The Polynesian Origins Database (POD) facilitates the management and dissemination of radiocarbon and archaeological information to better understand the biological and cultural evolution of the populations of the Pacific region.
Keywords: Polynesia, Oceania, Pacific, Lapita, Radiocarbon dating, Arches
Establishing an accurate chronology of the initial movement of peoples into Oceania and of their subsequent cultural transformations is problematic for a number of reasons. With so many Pacific Islands being archaeologically investigated over decades by researchers from institutions across Australasia and beyond, one of the most significant issues we have is the lack of a uniform radiometric database for the region. Richard Jennings, LJMU, together with Fiona Petchey, Radiocarbon Dating Laboratory, University of Waikato, New Zealand, are designing and populating the Polynesian Origins Database (POD), an Arches web-based spatial database to facilitate the input, management and dissemination of radiocarbon and archaeological information from the Pacific region.
POD enables disparate radiocarbon datasets to be integrated using international heritage recording standards of the CiDOC CRM (Council of Museums Conceptual Reference Model). The database stores data concerning all aspects relevant to the generation of a radiometric date: e.g. its archaeological context, sample type, laboratory procedures, and the associated environmental evidence required to accurately interpret radiometric dates, such as reservoir effects on radiocarbon dates and 13C data. Other project members include Professor Dhiya Al Jumeily, LJMU School of Computer Science, LJMU graduate students Hiba Alsmadi and Jeffrey Banks, and colleagues from across the Pacific.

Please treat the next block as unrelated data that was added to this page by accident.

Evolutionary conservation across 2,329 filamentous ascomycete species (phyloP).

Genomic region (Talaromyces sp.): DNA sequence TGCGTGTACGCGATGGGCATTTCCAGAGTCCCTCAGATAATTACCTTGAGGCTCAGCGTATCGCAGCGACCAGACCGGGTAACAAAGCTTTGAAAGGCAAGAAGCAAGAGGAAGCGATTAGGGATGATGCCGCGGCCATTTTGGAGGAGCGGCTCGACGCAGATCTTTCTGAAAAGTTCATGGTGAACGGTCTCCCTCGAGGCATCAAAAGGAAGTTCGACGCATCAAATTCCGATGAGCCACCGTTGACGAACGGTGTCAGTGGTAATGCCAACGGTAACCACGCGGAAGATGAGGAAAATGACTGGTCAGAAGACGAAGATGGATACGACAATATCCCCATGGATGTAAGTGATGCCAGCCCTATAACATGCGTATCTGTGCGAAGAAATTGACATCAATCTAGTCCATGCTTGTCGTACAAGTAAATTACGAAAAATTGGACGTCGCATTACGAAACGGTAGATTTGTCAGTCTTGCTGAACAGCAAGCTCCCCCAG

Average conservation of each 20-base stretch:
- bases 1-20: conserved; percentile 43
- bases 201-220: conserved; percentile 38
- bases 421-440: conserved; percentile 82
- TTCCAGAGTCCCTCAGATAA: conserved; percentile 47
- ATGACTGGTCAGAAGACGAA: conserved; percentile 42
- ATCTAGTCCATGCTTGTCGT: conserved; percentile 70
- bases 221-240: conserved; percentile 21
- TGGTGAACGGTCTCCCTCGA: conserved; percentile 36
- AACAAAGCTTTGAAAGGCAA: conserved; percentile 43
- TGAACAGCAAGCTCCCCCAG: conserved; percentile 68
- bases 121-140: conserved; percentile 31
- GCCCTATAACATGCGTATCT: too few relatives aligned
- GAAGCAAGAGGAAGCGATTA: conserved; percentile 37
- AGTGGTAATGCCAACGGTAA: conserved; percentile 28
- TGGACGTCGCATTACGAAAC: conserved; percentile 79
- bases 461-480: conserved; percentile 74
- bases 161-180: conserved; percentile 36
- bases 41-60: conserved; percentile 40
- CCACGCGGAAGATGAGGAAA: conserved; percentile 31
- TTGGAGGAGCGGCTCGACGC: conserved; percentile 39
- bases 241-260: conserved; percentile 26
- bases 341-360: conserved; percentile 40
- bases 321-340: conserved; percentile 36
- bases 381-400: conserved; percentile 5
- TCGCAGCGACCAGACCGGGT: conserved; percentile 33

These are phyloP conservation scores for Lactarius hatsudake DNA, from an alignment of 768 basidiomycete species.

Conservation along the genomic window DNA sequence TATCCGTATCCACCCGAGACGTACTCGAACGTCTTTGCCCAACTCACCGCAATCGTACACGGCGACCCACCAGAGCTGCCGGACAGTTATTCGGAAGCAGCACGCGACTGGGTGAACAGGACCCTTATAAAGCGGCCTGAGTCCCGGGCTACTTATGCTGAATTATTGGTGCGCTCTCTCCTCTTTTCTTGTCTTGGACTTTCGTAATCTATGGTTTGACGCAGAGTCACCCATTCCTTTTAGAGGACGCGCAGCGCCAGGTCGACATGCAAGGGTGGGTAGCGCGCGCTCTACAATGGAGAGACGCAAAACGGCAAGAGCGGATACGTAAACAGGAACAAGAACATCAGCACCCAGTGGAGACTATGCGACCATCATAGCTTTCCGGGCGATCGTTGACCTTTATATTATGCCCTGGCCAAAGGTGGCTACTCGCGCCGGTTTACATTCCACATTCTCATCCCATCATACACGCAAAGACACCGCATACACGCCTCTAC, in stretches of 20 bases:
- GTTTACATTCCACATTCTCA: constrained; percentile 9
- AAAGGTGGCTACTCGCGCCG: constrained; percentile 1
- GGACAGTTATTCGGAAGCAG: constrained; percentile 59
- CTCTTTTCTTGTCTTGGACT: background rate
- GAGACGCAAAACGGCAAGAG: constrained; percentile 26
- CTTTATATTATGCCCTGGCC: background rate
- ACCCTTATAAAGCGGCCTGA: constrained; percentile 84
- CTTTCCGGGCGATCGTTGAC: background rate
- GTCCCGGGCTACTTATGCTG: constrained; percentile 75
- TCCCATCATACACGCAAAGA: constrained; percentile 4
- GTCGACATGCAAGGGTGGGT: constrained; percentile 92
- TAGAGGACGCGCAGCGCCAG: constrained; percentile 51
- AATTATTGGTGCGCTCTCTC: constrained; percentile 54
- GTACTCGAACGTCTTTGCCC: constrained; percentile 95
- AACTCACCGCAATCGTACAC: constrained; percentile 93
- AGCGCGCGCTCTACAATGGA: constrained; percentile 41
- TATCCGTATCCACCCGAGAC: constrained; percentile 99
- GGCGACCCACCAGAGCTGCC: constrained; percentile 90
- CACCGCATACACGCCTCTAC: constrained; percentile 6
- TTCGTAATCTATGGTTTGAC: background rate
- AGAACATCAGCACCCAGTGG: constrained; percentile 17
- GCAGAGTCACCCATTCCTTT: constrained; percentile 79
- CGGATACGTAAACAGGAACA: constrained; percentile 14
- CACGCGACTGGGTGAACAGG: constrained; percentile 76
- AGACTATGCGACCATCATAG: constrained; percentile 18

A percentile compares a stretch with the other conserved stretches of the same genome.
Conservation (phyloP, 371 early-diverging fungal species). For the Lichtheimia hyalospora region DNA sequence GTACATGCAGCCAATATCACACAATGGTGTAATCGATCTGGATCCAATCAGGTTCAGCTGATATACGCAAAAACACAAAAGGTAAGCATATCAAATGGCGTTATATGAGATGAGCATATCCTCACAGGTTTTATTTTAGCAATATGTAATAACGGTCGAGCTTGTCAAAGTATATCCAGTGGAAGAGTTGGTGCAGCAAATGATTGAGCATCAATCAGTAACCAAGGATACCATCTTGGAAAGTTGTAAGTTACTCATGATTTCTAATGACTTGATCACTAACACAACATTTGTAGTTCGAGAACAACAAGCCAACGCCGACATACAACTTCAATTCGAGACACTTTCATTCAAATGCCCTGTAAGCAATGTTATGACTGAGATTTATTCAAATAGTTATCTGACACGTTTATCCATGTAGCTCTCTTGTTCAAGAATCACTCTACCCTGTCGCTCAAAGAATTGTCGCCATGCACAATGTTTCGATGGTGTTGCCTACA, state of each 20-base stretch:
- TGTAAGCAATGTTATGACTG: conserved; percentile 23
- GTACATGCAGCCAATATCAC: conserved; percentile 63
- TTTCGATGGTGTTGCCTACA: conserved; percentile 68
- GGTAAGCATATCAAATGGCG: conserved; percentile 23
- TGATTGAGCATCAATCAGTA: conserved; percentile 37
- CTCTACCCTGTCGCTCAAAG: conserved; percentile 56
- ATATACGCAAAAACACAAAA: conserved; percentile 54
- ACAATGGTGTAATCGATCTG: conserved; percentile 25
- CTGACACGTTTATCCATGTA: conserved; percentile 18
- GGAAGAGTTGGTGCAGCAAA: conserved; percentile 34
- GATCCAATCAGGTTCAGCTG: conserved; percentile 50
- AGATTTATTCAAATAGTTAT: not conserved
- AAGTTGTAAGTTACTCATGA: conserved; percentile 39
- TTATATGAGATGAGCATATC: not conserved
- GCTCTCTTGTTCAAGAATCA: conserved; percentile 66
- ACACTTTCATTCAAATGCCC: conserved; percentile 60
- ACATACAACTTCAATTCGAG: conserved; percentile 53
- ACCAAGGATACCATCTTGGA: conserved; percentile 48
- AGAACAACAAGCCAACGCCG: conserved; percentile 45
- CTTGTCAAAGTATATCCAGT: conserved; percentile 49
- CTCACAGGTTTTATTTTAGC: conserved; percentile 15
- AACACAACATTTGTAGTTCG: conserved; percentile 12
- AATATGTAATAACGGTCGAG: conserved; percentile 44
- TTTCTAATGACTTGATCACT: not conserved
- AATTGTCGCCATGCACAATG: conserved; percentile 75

Other Projects from Richard Jennings
Directed by the Gibraltar National Museum, this project explores evidence for Neanderthal and modern human behaviour and ecology at the UNESCO-World Heritage archaeological cave sites of Gibraltar, including Gorham’s Cave and Vanguard Cave. The sites contain a wealth of archaeological and palaeo-environmental evidence including lithics, engravings, cave art, and faunal remains.